Sunday, March 6, 2011

Electronic Project Lab

This is one of my favorite "toy"s from my childhood. This was actually my second one, the first was the venerable 200 in one Electronic Project Lab. Radioshack used to carry these things before they decided to become a cellphone kiosk. I'm actually looking to acquire a used 200 in one again, that was always my favorite but mine got really ratty and destroyed many years ago. :(

The radio club is unofficially thinking about finding some of these for a basic electronics class. I'm thinking, why not build a kit of our own? You could probably buy enough components to build 20 of these for $20. The asking price was never really for the hardware. The instruction books with all the projects are really what is valuable. Unfortunately, those aren't freely available. It'd be great to find a community driven project to make a series of circuits to fill this role. It's hard to find freely available circuits that use the same parts.

I loved the spring based hookups that these kits used. Breadboards are good for testing circuits out, but these are very neat in that all your components are fixed in place and you can pretty quickly run wires from one to another. It's nice for car rides also, no risk of losing tiny components as the car is moving. The spring idea is probably covered under some sort of patent though. So any community made clone would probably have to do something different. It'd be great if some place offered a strip of breadboard like material where each hole could be wired up separately underneath. Or, what else could you do?

Circuits could include:
A basic circuit
operation of resistors, resistors in series, parallel, variable
operation of capacitors, showing they store energy, use as time delay, pass AC but block DC, etc.
operation of transistors, as switches, as amplifiers, darlington pair
operation of diodes, rectify AC, etc
operation of transformers, upconvert/downconvert voltage. etc
operation of relays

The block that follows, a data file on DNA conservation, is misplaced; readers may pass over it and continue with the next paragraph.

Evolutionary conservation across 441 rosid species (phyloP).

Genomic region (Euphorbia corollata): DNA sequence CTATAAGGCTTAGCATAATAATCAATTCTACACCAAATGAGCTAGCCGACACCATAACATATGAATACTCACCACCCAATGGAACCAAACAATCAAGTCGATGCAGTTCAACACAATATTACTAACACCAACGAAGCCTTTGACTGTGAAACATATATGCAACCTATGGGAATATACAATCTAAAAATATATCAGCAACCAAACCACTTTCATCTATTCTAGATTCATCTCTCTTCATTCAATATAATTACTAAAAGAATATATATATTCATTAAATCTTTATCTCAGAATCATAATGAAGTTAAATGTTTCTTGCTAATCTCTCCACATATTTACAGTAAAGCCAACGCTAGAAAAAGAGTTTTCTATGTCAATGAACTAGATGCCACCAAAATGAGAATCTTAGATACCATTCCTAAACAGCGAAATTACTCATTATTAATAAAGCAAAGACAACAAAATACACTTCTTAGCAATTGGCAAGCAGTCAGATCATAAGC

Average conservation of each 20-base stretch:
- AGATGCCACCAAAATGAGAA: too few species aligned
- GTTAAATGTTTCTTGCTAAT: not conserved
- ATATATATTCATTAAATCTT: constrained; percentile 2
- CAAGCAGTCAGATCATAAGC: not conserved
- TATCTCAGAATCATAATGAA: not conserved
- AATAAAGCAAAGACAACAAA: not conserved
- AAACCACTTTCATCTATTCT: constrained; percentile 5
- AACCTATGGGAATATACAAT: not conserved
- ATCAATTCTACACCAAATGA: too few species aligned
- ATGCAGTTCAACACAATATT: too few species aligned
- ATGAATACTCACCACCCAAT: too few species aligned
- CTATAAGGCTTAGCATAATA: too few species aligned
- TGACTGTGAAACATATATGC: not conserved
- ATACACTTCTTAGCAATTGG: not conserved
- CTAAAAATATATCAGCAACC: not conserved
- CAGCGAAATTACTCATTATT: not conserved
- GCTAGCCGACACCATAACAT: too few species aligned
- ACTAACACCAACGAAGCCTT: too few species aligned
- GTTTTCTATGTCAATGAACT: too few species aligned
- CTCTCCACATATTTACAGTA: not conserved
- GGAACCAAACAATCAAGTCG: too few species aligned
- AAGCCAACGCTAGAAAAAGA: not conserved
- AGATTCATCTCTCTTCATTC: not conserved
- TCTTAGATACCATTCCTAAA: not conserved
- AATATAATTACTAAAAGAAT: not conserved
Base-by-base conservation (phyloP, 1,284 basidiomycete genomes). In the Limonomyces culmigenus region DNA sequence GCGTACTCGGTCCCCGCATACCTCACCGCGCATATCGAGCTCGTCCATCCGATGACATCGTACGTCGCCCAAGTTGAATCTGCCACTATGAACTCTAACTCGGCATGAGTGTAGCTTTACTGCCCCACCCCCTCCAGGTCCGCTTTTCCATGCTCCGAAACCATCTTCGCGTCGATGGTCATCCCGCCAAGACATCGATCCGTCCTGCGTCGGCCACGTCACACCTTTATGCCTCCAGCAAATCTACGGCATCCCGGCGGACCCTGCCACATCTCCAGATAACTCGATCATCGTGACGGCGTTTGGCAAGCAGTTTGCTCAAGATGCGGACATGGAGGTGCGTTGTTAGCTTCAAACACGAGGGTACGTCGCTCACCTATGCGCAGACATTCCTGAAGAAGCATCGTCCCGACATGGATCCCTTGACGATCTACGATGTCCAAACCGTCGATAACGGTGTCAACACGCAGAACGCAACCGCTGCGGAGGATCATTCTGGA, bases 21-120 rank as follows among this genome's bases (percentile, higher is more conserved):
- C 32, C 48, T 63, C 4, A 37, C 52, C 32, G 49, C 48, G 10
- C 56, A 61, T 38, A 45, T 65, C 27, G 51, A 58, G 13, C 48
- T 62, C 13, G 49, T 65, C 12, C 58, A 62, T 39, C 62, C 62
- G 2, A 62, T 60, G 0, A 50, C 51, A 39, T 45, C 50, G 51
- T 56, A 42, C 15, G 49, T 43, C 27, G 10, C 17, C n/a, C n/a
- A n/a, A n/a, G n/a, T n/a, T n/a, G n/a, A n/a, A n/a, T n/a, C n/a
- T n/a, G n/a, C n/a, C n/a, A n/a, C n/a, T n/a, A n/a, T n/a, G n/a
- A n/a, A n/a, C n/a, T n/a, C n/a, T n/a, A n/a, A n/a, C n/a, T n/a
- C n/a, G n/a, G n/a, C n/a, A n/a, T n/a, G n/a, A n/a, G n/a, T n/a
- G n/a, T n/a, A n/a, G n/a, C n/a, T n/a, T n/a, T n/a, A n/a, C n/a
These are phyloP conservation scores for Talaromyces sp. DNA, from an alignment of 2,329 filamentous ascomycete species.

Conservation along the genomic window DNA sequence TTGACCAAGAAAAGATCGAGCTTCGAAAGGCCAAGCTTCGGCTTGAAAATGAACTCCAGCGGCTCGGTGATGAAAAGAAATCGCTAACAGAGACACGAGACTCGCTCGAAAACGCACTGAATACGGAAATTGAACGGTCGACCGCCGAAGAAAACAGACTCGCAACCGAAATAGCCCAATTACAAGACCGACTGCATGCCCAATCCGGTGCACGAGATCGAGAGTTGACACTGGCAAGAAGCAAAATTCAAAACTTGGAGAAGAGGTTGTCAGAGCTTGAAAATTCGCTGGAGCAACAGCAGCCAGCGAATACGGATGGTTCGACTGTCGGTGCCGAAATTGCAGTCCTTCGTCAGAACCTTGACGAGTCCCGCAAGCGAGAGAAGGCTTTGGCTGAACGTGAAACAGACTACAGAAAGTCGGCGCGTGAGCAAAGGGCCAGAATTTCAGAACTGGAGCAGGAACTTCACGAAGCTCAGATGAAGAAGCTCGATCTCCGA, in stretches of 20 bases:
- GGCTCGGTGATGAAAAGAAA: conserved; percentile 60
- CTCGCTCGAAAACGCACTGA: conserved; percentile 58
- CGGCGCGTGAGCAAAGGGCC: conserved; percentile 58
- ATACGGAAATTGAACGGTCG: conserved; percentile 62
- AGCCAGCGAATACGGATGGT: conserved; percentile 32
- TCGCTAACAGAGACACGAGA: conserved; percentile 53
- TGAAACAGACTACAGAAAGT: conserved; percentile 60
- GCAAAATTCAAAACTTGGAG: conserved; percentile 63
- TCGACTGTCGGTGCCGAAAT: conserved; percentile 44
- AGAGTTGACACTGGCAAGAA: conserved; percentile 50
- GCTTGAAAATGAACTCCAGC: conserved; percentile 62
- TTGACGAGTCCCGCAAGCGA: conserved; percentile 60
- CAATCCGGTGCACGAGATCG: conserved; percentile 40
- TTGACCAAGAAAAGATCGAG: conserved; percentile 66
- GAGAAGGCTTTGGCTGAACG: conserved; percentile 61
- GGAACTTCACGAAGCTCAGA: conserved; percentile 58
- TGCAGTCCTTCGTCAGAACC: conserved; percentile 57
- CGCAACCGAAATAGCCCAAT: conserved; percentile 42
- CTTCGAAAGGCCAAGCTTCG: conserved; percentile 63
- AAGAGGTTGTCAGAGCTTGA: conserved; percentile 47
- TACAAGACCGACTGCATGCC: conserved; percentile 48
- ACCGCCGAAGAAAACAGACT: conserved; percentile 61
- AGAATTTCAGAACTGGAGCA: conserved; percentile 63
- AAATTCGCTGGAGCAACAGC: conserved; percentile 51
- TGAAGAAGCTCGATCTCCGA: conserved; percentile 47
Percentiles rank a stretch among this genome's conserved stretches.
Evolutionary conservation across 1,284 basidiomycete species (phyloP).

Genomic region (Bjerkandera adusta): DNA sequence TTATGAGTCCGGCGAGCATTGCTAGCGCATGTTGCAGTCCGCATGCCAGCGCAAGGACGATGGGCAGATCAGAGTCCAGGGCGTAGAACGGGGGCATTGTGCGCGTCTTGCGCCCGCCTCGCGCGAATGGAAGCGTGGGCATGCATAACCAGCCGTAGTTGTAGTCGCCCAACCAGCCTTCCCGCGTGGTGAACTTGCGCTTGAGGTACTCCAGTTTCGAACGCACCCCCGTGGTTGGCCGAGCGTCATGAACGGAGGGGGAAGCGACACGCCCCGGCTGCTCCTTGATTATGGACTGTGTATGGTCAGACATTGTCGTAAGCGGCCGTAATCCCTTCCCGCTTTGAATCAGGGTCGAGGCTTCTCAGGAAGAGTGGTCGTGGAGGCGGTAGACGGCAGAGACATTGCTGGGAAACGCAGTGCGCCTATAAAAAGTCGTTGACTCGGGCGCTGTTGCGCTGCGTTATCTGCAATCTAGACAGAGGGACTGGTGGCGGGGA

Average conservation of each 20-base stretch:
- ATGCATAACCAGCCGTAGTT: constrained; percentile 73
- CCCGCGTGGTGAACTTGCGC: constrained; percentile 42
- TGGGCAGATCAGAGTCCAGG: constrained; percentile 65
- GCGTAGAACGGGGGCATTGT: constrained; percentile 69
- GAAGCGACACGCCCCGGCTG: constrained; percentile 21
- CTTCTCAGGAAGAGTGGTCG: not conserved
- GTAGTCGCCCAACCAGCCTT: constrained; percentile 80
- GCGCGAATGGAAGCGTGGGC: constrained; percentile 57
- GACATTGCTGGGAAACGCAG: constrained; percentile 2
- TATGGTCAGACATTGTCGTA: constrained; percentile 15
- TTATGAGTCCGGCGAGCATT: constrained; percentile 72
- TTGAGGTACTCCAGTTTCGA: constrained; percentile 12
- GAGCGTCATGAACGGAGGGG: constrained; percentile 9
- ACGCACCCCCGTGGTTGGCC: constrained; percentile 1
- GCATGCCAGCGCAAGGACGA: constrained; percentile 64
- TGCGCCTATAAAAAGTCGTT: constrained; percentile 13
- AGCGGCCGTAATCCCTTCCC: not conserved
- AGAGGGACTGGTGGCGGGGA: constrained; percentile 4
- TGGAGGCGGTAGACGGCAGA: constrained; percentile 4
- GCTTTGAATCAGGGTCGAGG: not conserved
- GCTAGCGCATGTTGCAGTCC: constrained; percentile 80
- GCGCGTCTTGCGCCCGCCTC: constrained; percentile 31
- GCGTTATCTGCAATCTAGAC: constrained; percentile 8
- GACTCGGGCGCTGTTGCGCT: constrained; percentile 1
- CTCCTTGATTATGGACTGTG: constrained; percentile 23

operation of inductors (???) never covered in the kits I had
voltage dividers
Simple logic circuits (and, nand, or, not, xor, flip flop, latch, etc)

Not only have purely theory based circuits but also edutainment ones such as sirens, "police light"s, timer games etc. Code practice oscillator, crystal radio, AM radio, FM? Radio would be very nice, especially for a radio club! You could wire two kits up to send Morse Code back and forth to each other... neat demonstration for a field day setup.

Anyone wire one up to use as a QRP CW transmitter? I was once playing with my 200in1 kit and accidentally affected our TV. I was maybe 11 and built the metal detector circuit which involved a radio signal. Well, I was somewhat randomly changing parts around and ended up making something that I could sweep around and all of a sudden our TV looked like it was scrambled. It was on ch 6 or 8. So I tuned the TV around the channels and then tuned my circuit with the variable cap and I was able to knock out any channel up to 13. I wrote down my changes, or so I thought.. next time I tried to build that circuit it never worked again. Probably for the best though. :)

Inexpensive digital multimeters can be had for less than $5 shipped on ebay. That can be useful for teaching the skill of using one with such a kit.

These kits are probably the reason I got into electronics and they have also nurtured my love of science (although Mr Wizard had a huge role there too!). I intend on passing on something like this to my kids one day. It'd be incredible if others could do the same as well.

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